And the award goes to Tom Ryan of Bartlett, just named “Chapter Chef of the Year” by the American Culinary Federation Chicago Chefs of Cuisine. A certified executive chef, the Lisle native is director of food services at Resurrection Retirement Community in Chicago, where he oversees a staff of 75, including six cooks and two assistants. They prepare 750 meals daily for the 500 residents.
What drew you to a culinary career? It was by accident. I’m one of seven children. While growing up, each of us took a turn cooking dinner for everyone. It really goes back to that. That’s how I got my feet wet. In high school … a career counselor suggested I go to a vocational school in culinary arts. I enrolled in that my senior year (and) liked it. The teacher took a liking to me, and encouraged me to get a culinary degree.
What’s a specialty of yours? I enjoy making entrees and soups. One of my signature dishes is a Swiss onion soup: a cream of onion soup finished with grated gruyere cheese and topped with toasted rye croutons. It’s unusual. I learned to make that in Switzerland. I studied there a few years.
How do approach the menu at Resurrection Retirement Community? We have a five-week-cycle menu. I’m constantly changing (it), putting new items on the menu to keep the residents excited and looking forward to (the dishes).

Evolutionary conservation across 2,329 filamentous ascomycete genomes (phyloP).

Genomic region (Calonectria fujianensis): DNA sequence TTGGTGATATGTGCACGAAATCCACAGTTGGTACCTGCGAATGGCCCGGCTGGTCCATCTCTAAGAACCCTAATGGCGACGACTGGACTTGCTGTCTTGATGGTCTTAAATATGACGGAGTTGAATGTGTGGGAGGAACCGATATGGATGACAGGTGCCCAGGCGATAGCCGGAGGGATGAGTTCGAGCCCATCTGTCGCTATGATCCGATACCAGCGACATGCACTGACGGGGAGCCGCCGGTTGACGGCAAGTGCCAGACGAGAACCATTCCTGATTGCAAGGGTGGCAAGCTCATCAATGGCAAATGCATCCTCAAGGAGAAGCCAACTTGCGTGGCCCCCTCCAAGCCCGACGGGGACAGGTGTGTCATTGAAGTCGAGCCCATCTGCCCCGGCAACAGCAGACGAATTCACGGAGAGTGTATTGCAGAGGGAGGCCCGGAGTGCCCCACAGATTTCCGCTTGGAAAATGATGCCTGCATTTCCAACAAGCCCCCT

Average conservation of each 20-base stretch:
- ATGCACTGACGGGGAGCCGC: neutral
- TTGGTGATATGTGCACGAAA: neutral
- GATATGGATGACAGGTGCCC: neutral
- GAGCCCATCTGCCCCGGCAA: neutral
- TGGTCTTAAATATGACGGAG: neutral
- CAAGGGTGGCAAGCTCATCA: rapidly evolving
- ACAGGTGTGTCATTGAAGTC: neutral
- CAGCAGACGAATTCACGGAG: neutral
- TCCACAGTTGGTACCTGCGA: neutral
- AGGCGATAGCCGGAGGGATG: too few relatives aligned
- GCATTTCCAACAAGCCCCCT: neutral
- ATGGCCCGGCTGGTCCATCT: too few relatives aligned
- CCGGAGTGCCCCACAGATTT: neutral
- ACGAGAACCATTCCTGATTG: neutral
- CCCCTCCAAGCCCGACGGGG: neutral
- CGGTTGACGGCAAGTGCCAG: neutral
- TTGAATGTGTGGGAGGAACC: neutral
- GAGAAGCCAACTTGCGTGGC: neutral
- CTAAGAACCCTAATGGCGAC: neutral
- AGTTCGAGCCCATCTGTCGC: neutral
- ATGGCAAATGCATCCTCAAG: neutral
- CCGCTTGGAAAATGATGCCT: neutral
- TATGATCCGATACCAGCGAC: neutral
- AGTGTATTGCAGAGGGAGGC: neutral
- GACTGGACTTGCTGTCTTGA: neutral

What’s the biggest challenge? There are only five or six proteins, when it comes to entrees. We have the same population who come here day in and day out 365 days a year. That’s our biggest challenge. Pick any of your favorite restaurants. If you go there five or six times a week, after three or four weeks, (you’ll ask,) “Is that all they have?” That’s why I add new menu items constantly for them.
Do you get to hang onto the trophy? That’s the traveling trophy. I get to keep it for a year. It’s a once-in-a-career opportunity.
What’s most satisfying about your role? The residents. Knowing that I make a difference in their life.
What are some of your personal favorites to prepare? In the summertime, I love grilling — baby back ribs or brisket. And during the winter months, chilies and stews and soups. Good old comfort foods.
(Note: Involved in the local, state and national culinary communities, Ryan is also a certified dietary manager and a certified Illinois food service sanitation manager instructor. He currently serves as treasurer of the Chicago Chefs of Cuisine chapter of the American Culinary Federation and is on the national Audit Committee for the American Culinary Federation.)
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